Forewings, long and slender, are held close to the body when the moth is at rest.
I only see them occasionally on P.E.I. despite visiting lights
frequently. Hence they may be present, but seldom seen.
WO, taken 3 miles west in Placer Co., CA., the Elegant Sphinx:
Sphinx perelegans adults fly in montane woodlands and mixed chaparral-type vegetation as a single brood
in the north, with adults mainly on the wing in June and July.
It flies from dusk until after midnight. Note dark thorax.
WO, the Snowberry Sphinx:
The upperside of the forewing has a narrow black subterminal line
bordered by a white inverted V-shaped line on the outside, and a
black line running inwards from the apex of the wing.
It is most often found in montane woodlands and along streamcourses.
Pachysphinx occidentalis, Washoe Valley, June 20, 2012, courtesy of Terri McLaughlin.
the Big Poplar Sphinx:
This one is quite similar to Pachysphinx modesta, with modesta
being smaller and darker.
Moths should be on the wing from June-August.
Paonias myops male, Verdi Hydro Plant, July 15, 2014, Kristie Parker
Paonias myops USGS/KP,
the Small-eyed Sphinx: This small species is present in Washoe County. This species ranges across North America.
The hindwings have a small blue eyespot ringed with black on a yellow background.
USGS, the Cerisyi's
Sphinx or One-eyed Sphinx,
Larvae feed on poplars and willows.
Flight would be from late May-July as a single brood.
MPNw Larvae feed on poplars, aspen and willows.
Note different shape of double arced forewing pm line compared to the straighter pm line of cerisyi, directly above.
S. ophthalmica has smoother scalloping of the fw outer margin.
Hemaris thetis WO, the Thetis Clearwing or Bee Hawk Moth,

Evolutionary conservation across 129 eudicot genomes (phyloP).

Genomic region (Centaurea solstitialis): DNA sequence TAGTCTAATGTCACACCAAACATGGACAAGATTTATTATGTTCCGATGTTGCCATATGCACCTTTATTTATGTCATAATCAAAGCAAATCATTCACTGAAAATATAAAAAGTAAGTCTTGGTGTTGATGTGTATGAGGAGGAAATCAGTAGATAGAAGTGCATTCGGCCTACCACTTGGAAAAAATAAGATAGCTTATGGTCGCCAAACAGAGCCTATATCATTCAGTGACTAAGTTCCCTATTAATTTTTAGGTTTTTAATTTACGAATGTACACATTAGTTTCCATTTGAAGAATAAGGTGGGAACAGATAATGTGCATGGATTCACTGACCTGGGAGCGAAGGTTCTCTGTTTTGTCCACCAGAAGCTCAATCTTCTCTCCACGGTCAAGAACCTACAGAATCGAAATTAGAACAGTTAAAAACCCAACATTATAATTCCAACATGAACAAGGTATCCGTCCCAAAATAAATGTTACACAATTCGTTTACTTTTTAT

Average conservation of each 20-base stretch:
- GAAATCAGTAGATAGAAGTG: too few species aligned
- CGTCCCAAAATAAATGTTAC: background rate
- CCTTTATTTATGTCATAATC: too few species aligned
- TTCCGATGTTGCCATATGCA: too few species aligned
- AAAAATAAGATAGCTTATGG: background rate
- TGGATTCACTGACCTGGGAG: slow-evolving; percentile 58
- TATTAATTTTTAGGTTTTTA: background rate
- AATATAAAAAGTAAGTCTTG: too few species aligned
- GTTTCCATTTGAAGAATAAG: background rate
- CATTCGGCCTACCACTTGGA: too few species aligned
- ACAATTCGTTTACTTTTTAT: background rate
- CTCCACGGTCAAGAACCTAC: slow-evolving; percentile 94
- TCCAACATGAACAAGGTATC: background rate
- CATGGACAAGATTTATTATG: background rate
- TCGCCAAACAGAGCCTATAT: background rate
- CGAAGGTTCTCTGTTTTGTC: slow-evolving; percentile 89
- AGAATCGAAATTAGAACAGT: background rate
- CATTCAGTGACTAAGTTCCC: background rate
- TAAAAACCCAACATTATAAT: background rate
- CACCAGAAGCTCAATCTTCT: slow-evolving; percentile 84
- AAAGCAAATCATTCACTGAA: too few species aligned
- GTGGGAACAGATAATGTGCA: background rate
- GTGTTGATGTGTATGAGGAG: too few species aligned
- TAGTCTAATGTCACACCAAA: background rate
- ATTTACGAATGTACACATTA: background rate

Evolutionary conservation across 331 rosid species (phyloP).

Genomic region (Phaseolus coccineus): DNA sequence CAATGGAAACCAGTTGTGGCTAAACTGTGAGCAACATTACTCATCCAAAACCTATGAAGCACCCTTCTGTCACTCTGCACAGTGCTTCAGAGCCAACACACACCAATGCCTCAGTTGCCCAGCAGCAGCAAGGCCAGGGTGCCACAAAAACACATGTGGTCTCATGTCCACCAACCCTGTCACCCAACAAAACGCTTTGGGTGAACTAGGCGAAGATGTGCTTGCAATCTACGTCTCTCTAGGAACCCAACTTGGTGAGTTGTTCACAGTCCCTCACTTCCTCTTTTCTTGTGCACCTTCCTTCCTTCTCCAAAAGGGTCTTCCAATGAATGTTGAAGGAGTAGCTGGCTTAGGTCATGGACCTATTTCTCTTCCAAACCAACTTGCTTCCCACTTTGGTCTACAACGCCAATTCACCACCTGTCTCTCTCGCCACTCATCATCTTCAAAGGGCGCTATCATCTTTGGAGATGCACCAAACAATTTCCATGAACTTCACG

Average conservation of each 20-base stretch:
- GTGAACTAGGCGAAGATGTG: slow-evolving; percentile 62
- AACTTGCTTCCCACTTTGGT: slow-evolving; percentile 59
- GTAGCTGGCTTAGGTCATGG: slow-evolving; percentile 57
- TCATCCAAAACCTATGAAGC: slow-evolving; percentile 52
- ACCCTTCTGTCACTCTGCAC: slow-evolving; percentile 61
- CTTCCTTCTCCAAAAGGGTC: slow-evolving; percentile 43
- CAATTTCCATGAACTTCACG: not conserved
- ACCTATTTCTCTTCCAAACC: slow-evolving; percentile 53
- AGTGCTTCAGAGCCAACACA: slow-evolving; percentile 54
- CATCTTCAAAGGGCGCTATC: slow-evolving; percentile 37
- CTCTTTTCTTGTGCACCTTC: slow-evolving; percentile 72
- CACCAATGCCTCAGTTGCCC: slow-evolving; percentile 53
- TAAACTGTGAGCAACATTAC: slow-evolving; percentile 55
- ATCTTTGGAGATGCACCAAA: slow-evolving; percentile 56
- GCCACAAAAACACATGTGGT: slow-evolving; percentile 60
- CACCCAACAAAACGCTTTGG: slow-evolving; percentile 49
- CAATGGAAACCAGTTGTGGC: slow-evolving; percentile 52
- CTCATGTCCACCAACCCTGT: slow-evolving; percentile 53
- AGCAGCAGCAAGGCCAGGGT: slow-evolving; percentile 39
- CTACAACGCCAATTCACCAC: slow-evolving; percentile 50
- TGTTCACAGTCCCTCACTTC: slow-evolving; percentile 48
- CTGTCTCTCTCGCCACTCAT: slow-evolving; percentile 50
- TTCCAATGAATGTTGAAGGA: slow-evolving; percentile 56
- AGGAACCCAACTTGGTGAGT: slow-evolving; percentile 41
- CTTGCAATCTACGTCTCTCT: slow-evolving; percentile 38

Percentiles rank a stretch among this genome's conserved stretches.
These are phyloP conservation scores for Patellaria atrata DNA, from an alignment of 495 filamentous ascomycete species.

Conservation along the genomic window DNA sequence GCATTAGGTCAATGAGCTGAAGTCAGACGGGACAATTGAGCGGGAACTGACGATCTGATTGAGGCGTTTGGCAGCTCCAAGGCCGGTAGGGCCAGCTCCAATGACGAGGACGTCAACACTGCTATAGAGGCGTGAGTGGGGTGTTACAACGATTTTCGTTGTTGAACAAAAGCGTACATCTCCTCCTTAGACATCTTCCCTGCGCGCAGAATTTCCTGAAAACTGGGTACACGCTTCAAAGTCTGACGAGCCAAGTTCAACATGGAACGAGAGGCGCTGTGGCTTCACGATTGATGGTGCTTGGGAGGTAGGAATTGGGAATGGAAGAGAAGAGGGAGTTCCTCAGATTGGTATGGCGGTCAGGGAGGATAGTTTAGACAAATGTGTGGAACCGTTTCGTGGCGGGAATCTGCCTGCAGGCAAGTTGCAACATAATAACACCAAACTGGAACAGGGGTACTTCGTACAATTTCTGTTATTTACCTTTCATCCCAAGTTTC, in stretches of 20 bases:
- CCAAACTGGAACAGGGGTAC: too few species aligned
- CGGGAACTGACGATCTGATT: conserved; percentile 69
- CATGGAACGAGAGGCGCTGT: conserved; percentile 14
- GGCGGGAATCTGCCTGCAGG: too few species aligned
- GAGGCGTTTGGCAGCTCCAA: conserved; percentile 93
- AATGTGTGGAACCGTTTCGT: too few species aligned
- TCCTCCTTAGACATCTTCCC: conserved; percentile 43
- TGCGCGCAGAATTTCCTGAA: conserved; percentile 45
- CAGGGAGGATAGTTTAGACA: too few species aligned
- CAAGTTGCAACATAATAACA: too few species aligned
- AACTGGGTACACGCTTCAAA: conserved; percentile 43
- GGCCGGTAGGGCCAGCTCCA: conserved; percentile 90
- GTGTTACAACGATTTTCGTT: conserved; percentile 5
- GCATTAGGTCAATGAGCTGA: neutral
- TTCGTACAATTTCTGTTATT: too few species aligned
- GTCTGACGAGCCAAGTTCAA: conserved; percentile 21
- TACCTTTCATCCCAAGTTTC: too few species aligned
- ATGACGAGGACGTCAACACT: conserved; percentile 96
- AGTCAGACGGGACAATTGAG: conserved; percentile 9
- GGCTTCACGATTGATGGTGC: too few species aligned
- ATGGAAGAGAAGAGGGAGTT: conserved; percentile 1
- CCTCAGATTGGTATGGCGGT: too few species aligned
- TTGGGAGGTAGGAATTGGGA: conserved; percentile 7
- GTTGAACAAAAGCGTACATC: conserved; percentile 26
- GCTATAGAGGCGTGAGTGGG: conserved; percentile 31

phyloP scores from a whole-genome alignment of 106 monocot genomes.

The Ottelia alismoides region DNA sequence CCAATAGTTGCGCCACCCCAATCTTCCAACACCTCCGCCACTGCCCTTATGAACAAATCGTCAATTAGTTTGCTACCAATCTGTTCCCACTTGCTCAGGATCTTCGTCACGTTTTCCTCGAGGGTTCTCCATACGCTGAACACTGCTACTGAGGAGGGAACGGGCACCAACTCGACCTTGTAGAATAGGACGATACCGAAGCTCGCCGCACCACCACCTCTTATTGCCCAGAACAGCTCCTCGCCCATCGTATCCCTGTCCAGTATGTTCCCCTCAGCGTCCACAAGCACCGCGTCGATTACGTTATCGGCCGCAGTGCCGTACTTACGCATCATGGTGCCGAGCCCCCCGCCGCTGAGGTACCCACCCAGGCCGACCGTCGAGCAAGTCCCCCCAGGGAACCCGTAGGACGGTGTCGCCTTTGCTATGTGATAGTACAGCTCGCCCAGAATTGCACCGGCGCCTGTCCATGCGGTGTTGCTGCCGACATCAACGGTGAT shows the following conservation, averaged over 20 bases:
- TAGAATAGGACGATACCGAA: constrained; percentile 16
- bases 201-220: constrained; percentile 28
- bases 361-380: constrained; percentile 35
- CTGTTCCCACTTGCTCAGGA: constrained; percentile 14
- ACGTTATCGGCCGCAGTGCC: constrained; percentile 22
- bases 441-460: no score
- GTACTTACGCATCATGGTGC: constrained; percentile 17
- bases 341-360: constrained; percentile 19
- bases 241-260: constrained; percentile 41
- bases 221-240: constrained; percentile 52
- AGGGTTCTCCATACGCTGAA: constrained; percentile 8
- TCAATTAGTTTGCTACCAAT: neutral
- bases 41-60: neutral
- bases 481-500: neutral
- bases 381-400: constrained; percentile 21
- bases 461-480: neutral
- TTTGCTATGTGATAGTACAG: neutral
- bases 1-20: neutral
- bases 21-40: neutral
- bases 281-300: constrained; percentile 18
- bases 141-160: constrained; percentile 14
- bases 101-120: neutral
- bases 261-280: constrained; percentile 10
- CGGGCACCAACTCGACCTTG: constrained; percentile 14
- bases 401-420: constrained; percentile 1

The moth flies along forest edges and in meadows, gardens and
brushy fields. Day-flying adults nectar at lantana, dwarf bush honeysuckle,
snowberry, orange hawkweed, thistles, lilac, Canada violet, etc.
the Achemon Sphinx:
Adults nectar from flowers of Japanese honeysuckle
(Lonicera japonica), petunia (Petunia hybrida),
mock orange (Philadelphus coronarius), and phlox (Phlox).
Fight would be from June to August. Larvae feed on grape foliage.
WO, Wiest's Primrose Sphinx:
Euproserpinus wiesti adults fly, during the day, over sand washes and prairie blow-outs as a single brood from May-June.
USGS/DM, the White-lined Sphinx:
Adults usually fly at dusk, during the night, at dawn, and during the
day. Moths nectar at a number of different flowers and oviposit on
Epilobium cana (California fuchsia) and
Hooker's Evening Primrose.
USGS, Clark's Sphinx:
Adults fly in the afternoon from April-June in oak woodland and
pine-oak woodland in foothills, nectaring from chia, heartleaf
milkweed, golden currant, bluedicks, fairyfans, vetches,
thistles, hedgenettles, etc.
Enjoy some of nature's wonderments, giant silk moth cocoons.
These cocoons are for sale winter and fall. Beautiful Saturniidae moths will emerge the following spring and summer.
Read Actias luna rearing article.
Additional online help available.
Eggs of many North American species are offered during the spring and summer. Occasionally
summer Actias luna and summer Antheraea polyphemus cocoons are available. Shipping to US destinations is done
from with in the US.